Wisconsin-via-East Bay duo Peaking Lights have been honing their sound since they formed almost randomly in 2008, booking and playing a string of shows in order to get gas money for a road trip to Texas. From those somewhat arbitrary beginnings, Indra Dunis (former drummer/vocalist for Cali no wavers Numbers) and Aaron Coyes (longtime collaborator with Rahdunes and builder of modular synthesizers) have become front-runners in a scene of artists working in texture-rich takes on the pop form. Along with artists like Sun Araw, Ducktails, and Grouper, Peaking Lights represent some of the best in noise-damaged pop of the 2010s. Their second proper full-length, 936, is by far their most fully realized work, seeing the gooey sounds of earlier releases congeal into a shimmery, meditative whole. Repetitive drum machine pulses and dub-style basslines are the backbone for most of the tracks, but recorded in such a warped, underwater fashion that the fidelity becomes an even stronger factor of hypnotic rhythm than the instruments themselves. The other elements wander around in this gelatinous landscape. Coyes' spindly guitar lines, stereo-panned undercurrents of distorted noise, laser-beam synth drones, and Echoplex delay feedback all drift in and out of focus so organically they almost seem subconscious. The vocals are understated and washy, but rather than a typical "ethereal" tag, their short, purposeful nature sounds more mantra-like, never interrupting the churning rhythms as much as being assimilated into them.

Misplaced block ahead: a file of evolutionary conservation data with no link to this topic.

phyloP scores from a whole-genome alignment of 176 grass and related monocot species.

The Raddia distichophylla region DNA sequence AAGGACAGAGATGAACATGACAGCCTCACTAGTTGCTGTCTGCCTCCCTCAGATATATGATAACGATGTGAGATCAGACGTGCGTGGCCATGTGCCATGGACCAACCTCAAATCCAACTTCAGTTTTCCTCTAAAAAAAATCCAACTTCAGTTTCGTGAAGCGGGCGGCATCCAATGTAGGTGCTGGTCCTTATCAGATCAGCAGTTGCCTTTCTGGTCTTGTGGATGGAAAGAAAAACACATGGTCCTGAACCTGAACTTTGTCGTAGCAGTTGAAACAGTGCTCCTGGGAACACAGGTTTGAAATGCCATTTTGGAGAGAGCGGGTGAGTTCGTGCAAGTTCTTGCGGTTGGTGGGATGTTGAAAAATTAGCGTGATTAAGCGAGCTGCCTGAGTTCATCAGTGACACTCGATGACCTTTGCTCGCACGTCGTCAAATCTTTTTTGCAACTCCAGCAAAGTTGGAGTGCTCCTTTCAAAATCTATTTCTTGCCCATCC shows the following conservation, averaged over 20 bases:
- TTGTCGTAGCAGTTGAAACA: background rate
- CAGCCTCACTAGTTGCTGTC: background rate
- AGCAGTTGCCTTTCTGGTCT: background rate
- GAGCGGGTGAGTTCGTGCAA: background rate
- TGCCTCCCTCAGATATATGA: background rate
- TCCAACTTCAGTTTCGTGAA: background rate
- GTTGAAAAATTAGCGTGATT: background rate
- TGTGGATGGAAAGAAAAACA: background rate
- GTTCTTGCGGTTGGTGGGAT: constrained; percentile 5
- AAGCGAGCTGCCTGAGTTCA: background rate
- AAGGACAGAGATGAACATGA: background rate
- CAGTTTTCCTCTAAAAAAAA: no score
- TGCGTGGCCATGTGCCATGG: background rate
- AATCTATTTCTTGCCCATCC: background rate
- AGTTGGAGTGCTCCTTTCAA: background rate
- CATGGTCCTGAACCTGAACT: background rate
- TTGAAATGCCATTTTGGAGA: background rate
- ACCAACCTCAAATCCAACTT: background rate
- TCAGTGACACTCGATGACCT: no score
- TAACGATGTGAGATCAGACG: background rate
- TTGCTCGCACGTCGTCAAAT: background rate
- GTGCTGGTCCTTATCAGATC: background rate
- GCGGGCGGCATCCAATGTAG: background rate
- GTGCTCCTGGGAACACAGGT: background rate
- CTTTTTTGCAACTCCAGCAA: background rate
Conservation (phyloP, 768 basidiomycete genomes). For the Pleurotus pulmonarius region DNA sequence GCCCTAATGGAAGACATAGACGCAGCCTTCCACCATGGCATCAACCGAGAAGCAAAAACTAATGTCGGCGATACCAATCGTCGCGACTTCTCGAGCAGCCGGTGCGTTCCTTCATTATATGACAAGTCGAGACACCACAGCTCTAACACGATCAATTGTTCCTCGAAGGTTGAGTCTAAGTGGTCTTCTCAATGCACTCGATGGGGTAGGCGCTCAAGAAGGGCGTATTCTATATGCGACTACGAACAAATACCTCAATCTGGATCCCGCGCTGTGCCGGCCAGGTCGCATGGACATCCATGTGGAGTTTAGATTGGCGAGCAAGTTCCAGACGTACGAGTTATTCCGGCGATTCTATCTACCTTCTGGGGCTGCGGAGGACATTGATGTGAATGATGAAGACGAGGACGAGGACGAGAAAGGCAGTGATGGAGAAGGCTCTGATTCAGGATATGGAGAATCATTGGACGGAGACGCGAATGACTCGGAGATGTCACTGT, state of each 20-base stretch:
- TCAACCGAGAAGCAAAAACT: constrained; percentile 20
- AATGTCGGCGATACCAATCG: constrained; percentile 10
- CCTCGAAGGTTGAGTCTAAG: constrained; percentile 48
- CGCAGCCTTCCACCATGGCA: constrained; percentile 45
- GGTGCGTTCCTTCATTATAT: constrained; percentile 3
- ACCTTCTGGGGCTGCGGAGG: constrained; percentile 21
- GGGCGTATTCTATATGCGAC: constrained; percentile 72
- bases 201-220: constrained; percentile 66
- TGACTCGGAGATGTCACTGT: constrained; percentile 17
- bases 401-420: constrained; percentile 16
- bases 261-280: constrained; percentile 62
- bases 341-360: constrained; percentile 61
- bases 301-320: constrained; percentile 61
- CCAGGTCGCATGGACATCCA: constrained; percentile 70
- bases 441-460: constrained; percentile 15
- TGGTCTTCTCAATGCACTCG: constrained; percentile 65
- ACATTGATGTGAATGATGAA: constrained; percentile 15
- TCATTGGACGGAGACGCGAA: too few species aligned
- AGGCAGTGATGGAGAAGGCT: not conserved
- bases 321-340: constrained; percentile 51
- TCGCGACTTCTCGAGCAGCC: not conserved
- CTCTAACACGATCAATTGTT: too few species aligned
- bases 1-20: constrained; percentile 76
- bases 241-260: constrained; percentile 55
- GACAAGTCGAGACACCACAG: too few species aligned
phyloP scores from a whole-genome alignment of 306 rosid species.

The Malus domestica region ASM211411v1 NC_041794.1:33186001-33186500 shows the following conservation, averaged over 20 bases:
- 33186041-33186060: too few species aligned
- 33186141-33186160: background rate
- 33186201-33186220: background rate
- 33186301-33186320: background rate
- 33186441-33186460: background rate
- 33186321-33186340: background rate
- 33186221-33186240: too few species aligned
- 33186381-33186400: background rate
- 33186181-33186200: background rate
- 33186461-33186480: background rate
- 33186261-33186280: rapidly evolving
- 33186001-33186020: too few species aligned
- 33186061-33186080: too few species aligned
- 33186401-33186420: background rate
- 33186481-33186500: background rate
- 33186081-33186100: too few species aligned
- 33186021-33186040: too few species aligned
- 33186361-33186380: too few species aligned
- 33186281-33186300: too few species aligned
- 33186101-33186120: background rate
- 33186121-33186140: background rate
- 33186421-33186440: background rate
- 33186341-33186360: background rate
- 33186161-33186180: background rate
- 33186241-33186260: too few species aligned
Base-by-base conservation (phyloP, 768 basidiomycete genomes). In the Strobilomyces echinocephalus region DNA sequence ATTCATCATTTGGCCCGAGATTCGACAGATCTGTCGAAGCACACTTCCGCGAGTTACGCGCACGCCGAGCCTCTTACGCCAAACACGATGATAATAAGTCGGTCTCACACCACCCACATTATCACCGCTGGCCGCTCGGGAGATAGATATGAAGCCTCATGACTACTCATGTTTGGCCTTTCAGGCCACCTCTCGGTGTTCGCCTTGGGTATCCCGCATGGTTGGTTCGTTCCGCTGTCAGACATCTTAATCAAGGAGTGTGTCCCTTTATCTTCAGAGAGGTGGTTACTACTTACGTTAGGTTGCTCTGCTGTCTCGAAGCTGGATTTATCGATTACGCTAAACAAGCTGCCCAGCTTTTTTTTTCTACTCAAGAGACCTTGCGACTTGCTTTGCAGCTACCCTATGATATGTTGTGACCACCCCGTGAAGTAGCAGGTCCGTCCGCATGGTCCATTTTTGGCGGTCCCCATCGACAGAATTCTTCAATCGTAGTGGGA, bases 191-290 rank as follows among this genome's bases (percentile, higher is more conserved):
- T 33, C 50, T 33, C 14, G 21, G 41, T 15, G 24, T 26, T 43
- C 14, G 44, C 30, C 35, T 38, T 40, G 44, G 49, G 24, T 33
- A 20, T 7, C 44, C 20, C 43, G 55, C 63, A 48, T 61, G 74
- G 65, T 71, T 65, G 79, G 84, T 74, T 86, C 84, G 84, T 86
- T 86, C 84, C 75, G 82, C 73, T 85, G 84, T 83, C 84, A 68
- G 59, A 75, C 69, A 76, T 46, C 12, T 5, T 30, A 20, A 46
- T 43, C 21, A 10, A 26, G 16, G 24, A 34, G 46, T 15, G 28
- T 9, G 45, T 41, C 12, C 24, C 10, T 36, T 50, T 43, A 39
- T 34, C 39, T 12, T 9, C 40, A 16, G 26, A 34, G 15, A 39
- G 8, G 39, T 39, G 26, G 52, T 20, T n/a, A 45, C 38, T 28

Dunis channels the hushed seclusion of Vashti Bunyan's vocal styling on "Hey Sparrow," one of the only slightly more traditionally structured tracks. The quietly devotional "Amazing and Wonderful" encapsulates the overall vibe of the album. Moody guitars and woodwind-emulating synths bounce lazily over a dark rhythm track as noisy interjections stumble in, look around, fade away. Dunis' loving vocals swim through it all, somehow the most clear-headed sound in the whole equation. The flow of the record is based entirely on patience and subtlety, so much so that the line between meditative and tedious blurs on the weaker performances. The analog gurgles and repeated "Oooh, Aaah, Aaayy" vocal coda of "Birds of Paradise [Dub Version]" seem to poke along and not really reach any definitive statement or cohesion. With only eight tracks, many of them passing the seven-minute mark, it's astonishing how well 936 keeps the plot. While the roughly nine minutes of "Marshmellow Yellow" stop safely short of being monotonous, extended jams like this could be interminable in less-skilled hands. Peaking Lights' unique approach to this drifty, synth-touched pop territory is what sets them apart from the vast majority of loft-space droners out there. The sparkling textures and crumbling lo-fi dub elements accomplish the extraordinary task of creating a head space that is simultaneously deliberate and drenched in open-ended possibility. 936 sounds like being nestled in a warm basement during the coldest winter in recent history, or the feeling of waking from a dream, somehow suspended all day.